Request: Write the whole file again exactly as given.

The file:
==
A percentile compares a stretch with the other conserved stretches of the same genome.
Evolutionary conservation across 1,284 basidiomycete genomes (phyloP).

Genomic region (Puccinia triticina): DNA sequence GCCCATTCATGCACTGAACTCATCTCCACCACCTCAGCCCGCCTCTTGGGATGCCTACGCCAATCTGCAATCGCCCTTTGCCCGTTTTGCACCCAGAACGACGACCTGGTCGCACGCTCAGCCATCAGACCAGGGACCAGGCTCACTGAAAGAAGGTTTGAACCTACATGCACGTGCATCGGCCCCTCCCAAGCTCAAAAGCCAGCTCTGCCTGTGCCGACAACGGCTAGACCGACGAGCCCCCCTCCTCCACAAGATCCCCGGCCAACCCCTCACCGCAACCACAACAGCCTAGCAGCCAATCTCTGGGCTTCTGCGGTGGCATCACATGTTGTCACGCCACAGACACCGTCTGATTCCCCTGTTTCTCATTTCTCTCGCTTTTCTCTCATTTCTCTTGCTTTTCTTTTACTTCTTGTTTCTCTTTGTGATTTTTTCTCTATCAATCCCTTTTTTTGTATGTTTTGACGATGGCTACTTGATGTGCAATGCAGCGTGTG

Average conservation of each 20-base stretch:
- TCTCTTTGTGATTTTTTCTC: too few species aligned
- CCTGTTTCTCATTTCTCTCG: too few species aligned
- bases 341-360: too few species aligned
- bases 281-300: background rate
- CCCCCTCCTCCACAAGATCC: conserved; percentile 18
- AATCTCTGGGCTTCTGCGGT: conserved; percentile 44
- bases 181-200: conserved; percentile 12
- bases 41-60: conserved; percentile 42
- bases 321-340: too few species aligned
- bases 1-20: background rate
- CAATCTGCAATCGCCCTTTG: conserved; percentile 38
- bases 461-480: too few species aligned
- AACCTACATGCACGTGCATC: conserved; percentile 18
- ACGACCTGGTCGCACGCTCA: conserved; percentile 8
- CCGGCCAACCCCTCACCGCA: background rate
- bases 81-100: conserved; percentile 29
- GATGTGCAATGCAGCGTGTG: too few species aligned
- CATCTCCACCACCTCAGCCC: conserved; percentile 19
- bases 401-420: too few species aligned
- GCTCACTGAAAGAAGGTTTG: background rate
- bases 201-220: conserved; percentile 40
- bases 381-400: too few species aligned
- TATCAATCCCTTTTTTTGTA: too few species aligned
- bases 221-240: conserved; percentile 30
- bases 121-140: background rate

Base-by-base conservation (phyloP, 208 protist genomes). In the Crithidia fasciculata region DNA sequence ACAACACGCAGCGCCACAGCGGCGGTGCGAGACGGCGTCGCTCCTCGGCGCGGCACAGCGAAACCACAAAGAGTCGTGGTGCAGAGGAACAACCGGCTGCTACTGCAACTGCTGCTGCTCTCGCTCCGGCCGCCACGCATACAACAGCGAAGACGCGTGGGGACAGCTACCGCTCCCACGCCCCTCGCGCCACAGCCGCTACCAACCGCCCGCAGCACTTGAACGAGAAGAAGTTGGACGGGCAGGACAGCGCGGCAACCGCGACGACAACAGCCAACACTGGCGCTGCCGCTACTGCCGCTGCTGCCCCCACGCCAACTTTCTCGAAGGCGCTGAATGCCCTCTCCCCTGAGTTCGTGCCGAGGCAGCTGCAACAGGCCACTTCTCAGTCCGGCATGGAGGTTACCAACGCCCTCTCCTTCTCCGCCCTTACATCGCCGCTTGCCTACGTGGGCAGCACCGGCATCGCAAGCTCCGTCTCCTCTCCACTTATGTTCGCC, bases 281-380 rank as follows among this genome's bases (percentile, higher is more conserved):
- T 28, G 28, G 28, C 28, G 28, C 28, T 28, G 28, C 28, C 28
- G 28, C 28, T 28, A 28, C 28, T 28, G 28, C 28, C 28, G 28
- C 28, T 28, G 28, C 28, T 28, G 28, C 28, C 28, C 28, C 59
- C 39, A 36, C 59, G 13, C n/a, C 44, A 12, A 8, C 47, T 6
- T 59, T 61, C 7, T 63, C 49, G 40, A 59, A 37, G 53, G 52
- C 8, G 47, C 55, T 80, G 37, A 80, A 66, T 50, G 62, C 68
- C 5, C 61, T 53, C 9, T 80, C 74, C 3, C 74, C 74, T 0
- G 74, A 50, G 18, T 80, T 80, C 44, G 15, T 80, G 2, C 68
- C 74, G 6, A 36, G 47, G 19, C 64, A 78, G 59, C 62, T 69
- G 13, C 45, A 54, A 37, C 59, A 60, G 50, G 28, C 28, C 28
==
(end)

A percentile compares a stretch with the other conserved stretches of the same genome.
Evolutionary conservation across 1,284 basidiomycete genomes (phyloP).

Genomic region (Puccinia triticina): DNA sequence GCCCATTCATGCACTGAACTCATCTCCACCACCTCAGCCCGCCTCTTGGGATGCCTACGCCAATCTGCAATCGCCCTTTGCCCGTTTTGCACCCAGAACGACGACCTGGTCGCACGCTCAGCCATCAGACCAGGGACCAGGCTCACTGAAAGAAGGTTTGAACCTACATGCACGTGCATCGGCCCCTCCCAAGCTCAAAAGCCAGCTCTGCCTGTGCCGACAACGGCTAGACCGACGAGCCCCCCTCCTCCACAAGATCCCCGGCCAACCCCTCACCGCAACCACAACAGCCTAGCAGCCAATCTCTGGGCTTCTGCGGTGGCATCACATGTTGTCACGCCACAGACACCGTCTGATTCCCCTGTTTCTCATTTCTCTCGCTTTTCTCTCATTTCTCTTGCTTTTCTTTTACTTCTTGTTTCTCTTTGTGATTTTTTCTCTATCAATCCCTTTTTTTGTATGTTTTGACGATGGCTACTTGATGTGCAATGCAGCGTGTG

Average conservation of each 20-base stretch:
- TCTCTTTGTGATTTTTTCTC: too few species aligned
- CCTGTTTCTCATTTCTCTCG: too few species aligned
- bases 341-360: too few species aligned
- bases 281-300: background rate
- CCCCCTCCTCCACAAGATCC: conserved; percentile 18
- AATCTCTGGGCTTCTGCGGT: conserved; percentile 44
- bases 181-200: conserved; percentile 12
- bases 41-60: conserved; percentile 42
- bases 321-340: too few species aligned
- bases 1-20: background rate
- CAATCTGCAATCGCCCTTTG: conserved; percentile 38
- bases 461-480: too few species aligned
- AACCTACATGCACGTGCATC: conserved; percentile 18
- ACGACCTGGTCGCACGCTCA: conserved; percentile 8
- CCGGCCAACCCCTCACCGCA: background rate
- bases 81-100: conserved; percentile 29
- GATGTGCAATGCAGCGTGTG: too few species aligned
- CATCTCCACCACCTCAGCCC: conserved; percentile 19
- bases 401-420: too few species aligned
- GCTCACTGAAAGAAGGTTTG: background rate
- bases 201-220: conserved; percentile 40
- bases 381-400: too few species aligned
- TATCAATCCCTTTTTTTGTA: too few species aligned
- bases 221-240: conserved; percentile 30
- bases 121-140: background rate

Base-by-base conservation (phyloP, 208 protist genomes). In the Crithidia fasciculata region DNA sequence ACAACACGCAGCGCCACAGCGGCGGTGCGAGACGGCGTCGCTCCTCGGCGCGGCACAGCGAAACCACAAAGAGTCGTGGTGCAGAGGAACAACCGGCTGCTACTGCAACTGCTGCTGCTCTCGCTCCGGCCGCCACGCATACAACAGCGAAGACGCGTGGGGACAGCTACCGCTCCCACGCCCCTCGCGCCACAGCCGCTACCAACCGCCCGCAGCACTTGAACGAGAAGAAGTTGGACGGGCAGGACAGCGCGGCAACCGCGACGACAACAGCCAACACTGGCGCTGCCGCTACTGCCGCTGCTGCCCCCACGCCAACTTTCTCGAAGGCGCTGAATGCCCTCTCCCCTGAGTTCGTGCCGAGGCAGCTGCAACAGGCCACTTCTCAGTCCGGCATGGAGGTTACCAACGCCCTCTCCTTCTCCGCCCTTACATCGCCGCTTGCCTACGTGGGCAGCACCGGCATCGCAAGCTCCGTCTCCTCTCCACTTATGTTCGCC, bases 281-380 rank as follows among this genome's bases (percentile, higher is more conserved):
- T 28, G 28, G 28, C 28, G 28, C 28, T 28, G 28, C 28, C 28
- G 28, C 28, T 28, A 28, C 28, T 28, G 28, C 28, C 28, G 28
- C 28, T 28, G 28, C 28, T 28, G 28, C 28, C 28, C 28, C 59
- C 39, A 36, C 59, G 13, C n/a, C 44, A 12, A 8, C 47, T 6
- T 59, T 61, C 7, T 63, C 49, G 40, A 59, A 37, G 53, G 52
- C 8, G 47, C 55, T 80, G 37, A 80, A 66, T 50, G 62, C 68
- C 5, C 61, T 53, C 9, T 80, C 74, C 3, C 74, C 74, T 0
- G 74, A 50, G 18, T 80, T 80, C 44, G 15, T 80, G 2, C 68
- C 74, G 6, A 36, G 47, G 19, C 64, A 78, G 59, C 62, T 69
- G 13, C 45, A 54, A 37, C 59, A 60, G 50, G 28, C 28, C 28